Of Time and the River

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First edition
(publ. Charles Scribner's Sons)

Of Time and the River (subtitled A Legend of Man's Hunger in his Youth) is a 1935 novel by American author Thomas Wolfe. It is a fictionalized autobiography, using the name Eugene Gant for Wolfe's, detailing the protagonist's early and mid-twenties, during which time the character attends Harvard University, moves to New York City and teaches English at a university there, and travels overseas with the character Francis Starwick. Francis Starwick was based on Wolfe's friend, playwright Kenneth Raisbeck. The novel was published by Scribners and edited by Maxwell Perkins.

The Good Child's River was meant to be part of Of Time and the River but most of it was never typed up from the three handwritten ledgers which Stutmman uncovered in the William B. Wisdom Thomas Wolfe Collection of Harvard's Houghton Library manuscript collection.[1]

Unlike Wolfe's major novels, The Good Child's River doesn't include either Eugene Gant or George Webber, Wolfe's fictional counterparts, but instead focuses on Webber's lover, Esther Jack (based on Aline Bernstein). Bernstein made many notes about her life for Wolfe, who fashioned the material into The Good Child's River. [1]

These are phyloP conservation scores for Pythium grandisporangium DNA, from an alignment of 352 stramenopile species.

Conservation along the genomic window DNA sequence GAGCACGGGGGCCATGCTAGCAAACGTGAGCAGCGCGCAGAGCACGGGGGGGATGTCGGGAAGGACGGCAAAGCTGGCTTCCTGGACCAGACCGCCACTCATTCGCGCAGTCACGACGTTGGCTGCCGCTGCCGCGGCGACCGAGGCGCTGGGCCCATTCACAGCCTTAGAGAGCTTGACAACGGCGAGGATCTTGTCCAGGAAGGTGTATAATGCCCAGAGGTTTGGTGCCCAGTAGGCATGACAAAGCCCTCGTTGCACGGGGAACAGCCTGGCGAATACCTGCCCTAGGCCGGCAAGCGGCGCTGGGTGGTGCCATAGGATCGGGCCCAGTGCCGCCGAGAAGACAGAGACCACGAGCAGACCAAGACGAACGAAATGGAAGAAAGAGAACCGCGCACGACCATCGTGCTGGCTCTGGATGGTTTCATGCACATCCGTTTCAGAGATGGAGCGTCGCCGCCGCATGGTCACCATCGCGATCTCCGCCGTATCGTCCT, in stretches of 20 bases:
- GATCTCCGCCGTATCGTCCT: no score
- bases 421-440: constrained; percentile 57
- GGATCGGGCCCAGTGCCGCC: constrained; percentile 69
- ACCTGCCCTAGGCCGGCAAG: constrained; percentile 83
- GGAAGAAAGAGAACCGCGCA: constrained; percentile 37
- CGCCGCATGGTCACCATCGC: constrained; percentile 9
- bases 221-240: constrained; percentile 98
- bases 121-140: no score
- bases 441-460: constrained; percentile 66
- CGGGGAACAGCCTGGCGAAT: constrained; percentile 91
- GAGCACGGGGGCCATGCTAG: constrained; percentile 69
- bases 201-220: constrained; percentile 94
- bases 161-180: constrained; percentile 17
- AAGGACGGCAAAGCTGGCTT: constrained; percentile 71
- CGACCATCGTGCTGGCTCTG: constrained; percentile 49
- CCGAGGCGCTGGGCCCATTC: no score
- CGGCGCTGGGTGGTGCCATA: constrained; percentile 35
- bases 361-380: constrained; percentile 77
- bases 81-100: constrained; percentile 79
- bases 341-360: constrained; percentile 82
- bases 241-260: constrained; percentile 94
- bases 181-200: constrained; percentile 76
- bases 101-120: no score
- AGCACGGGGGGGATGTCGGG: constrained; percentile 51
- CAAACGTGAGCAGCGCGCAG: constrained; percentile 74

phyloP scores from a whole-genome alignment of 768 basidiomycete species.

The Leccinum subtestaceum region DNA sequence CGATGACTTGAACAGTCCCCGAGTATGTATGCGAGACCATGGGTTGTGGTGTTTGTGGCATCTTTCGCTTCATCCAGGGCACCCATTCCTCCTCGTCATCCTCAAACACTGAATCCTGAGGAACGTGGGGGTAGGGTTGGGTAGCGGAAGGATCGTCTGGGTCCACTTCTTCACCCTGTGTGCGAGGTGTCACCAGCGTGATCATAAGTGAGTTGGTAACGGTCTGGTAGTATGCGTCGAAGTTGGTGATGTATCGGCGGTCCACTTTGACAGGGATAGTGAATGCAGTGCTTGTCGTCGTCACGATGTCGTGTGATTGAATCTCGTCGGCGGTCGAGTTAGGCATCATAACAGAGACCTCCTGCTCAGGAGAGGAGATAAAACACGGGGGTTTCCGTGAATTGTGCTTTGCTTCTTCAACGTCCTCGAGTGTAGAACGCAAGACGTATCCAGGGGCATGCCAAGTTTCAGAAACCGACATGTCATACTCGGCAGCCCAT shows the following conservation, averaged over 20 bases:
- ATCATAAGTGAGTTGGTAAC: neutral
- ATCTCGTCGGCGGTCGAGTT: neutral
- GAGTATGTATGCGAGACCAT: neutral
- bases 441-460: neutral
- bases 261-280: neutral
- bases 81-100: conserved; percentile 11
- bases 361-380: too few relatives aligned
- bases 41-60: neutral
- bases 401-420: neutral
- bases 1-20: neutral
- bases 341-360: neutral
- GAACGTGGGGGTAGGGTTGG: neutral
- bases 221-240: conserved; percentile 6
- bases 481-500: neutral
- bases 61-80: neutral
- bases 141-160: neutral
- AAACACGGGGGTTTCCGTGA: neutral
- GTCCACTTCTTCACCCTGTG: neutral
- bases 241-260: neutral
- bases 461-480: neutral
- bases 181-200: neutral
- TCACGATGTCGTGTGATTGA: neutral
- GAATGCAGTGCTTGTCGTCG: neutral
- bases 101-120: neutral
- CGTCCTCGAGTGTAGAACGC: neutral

A Howard Rodman adaptation of this story was presented in the Hallmark Hall of Fame on 4 October 1953, starring Thomas Mitchell as William Oliver Gant. The English composer John McCabe's Fourth Symphony is subtitled Of Time and the River.

Excerpt[edit]

"At that instant he saw, in one blaze of light, an image of unutterable conviction, the reason why the artist works and lives and has his being—the reward he seeks—the only reward he really cares about, without which there is nothing. It is to snare the spirits of mankind in nets of magic, to make his life prevail through his creation, to wreak the vision of his life, the rude and painful substance of his own experience, into the congruence of blazing and enchanted images that are themselves the core of life, the essential pattern whence all other things proceed, the kernel of eternity."

References[edit]

  1. ^ a b Donald Newlove (September 30, 1991). "Thomas Wolfe's Lost Novel". Christian Science Monitor. Retrieved November 13, 2018.

External links[edit]